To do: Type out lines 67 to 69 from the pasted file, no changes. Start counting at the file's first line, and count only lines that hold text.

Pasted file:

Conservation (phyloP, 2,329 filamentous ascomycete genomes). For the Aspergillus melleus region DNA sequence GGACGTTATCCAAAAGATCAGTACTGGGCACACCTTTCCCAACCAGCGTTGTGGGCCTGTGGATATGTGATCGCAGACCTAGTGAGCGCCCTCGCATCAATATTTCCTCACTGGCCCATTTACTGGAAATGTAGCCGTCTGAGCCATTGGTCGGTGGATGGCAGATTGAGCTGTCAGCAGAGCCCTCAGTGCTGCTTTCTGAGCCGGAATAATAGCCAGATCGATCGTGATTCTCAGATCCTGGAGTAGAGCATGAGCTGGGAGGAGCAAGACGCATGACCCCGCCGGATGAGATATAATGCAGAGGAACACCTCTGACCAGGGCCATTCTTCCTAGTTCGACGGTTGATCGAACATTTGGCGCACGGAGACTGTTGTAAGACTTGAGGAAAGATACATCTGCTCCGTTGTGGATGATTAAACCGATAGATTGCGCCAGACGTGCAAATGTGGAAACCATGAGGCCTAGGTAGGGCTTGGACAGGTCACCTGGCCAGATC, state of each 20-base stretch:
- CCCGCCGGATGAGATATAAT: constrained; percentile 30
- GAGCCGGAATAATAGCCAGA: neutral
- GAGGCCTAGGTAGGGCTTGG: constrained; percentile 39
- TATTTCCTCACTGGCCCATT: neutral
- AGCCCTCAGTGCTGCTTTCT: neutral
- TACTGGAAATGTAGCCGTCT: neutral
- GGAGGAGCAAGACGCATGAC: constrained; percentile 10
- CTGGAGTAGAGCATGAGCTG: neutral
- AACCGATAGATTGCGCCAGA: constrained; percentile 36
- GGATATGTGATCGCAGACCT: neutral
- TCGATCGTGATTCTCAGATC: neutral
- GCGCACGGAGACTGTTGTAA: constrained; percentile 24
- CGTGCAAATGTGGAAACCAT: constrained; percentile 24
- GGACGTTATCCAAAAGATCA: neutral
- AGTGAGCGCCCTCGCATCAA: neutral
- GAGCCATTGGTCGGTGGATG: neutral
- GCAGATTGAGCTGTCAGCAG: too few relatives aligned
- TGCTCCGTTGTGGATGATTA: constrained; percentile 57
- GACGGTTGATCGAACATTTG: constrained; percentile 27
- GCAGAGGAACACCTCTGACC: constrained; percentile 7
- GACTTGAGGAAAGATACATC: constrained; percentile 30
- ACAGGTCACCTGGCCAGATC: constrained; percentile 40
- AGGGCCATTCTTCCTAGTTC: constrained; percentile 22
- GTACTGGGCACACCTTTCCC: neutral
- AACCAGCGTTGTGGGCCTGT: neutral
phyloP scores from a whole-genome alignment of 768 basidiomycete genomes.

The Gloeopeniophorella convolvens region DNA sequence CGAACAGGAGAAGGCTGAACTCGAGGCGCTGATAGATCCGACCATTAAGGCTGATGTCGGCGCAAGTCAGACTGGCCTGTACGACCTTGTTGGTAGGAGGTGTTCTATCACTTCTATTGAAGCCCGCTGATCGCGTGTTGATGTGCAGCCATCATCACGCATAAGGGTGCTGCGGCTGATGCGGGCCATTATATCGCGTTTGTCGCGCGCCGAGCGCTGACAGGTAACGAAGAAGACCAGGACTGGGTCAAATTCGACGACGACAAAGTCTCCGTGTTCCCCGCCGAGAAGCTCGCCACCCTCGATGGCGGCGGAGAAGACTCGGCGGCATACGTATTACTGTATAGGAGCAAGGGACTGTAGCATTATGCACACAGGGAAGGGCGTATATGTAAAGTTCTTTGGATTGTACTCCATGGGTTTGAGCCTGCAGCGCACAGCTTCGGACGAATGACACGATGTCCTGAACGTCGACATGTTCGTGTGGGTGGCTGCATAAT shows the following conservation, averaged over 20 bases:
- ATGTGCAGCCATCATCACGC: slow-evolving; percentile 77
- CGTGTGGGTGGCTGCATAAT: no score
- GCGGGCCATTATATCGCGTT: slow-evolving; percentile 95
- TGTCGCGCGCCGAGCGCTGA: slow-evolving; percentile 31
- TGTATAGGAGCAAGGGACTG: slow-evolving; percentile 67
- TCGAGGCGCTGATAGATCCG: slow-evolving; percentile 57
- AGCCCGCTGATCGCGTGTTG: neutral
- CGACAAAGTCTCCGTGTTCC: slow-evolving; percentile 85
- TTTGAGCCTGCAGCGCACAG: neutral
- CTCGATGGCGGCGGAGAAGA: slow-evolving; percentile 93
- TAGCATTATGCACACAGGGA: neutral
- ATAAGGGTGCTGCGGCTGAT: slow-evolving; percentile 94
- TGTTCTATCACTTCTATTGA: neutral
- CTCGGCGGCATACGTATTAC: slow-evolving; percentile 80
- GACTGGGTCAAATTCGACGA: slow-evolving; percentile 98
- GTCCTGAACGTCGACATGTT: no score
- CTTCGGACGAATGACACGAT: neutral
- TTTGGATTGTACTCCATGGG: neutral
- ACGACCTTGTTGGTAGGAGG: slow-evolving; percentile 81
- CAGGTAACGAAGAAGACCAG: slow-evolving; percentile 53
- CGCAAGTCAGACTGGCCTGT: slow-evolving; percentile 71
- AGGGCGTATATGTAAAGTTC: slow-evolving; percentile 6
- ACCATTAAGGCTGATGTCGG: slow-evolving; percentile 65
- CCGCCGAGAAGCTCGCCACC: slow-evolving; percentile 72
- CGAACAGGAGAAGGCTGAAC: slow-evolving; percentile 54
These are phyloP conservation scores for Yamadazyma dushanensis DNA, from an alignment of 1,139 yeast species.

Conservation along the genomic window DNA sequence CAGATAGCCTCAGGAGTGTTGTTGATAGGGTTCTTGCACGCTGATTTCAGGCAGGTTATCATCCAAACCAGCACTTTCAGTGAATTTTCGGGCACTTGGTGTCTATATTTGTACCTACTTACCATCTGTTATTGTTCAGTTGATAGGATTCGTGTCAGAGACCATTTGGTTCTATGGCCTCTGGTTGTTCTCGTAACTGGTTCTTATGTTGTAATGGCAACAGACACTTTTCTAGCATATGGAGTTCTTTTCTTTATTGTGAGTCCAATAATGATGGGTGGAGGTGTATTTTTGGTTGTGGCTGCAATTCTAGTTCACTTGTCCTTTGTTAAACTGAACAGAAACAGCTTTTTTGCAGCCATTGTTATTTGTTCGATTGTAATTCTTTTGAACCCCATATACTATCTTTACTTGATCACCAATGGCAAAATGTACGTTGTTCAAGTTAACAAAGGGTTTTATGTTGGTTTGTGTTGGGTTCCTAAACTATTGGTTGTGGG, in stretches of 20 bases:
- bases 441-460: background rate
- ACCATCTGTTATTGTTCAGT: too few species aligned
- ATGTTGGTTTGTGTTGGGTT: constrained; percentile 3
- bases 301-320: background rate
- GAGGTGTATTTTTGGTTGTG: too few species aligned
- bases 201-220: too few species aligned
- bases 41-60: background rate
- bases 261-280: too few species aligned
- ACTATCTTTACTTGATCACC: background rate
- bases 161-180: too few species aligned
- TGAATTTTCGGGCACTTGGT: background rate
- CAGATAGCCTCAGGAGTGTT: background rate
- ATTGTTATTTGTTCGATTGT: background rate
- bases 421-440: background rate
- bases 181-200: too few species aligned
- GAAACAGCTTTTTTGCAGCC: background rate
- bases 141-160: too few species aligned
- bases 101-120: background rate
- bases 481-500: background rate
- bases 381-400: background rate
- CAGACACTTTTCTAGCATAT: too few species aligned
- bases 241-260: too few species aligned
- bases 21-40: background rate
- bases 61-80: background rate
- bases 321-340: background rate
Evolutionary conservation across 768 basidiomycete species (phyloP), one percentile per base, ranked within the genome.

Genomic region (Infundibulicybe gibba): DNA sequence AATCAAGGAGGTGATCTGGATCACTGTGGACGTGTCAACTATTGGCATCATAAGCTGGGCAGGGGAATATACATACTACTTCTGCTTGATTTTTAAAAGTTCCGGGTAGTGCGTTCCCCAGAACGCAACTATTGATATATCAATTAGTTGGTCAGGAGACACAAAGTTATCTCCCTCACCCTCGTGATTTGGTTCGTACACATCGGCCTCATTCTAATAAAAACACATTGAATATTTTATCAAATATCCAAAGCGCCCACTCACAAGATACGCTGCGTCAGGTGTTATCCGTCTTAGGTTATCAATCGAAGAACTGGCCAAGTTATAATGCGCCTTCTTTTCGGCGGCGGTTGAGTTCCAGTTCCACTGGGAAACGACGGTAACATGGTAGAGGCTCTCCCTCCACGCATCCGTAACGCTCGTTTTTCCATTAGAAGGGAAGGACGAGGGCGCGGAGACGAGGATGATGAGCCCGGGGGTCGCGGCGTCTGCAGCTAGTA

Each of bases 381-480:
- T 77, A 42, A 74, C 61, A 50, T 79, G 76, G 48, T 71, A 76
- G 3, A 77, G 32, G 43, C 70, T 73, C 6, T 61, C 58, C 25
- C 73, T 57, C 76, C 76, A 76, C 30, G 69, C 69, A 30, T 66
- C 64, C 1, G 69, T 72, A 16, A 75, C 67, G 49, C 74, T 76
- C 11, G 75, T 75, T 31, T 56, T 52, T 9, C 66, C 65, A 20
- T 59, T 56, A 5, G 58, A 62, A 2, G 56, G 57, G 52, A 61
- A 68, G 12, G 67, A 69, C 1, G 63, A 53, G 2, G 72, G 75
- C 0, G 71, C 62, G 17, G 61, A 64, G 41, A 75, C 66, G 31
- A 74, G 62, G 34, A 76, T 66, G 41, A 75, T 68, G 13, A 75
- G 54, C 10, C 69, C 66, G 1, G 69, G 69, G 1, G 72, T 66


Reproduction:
- CAGATAGCCTCAGGAGTGTT: background rate
- ATTGTTATTTGTTCGATTGT: background rate
- bases 421-440: background rate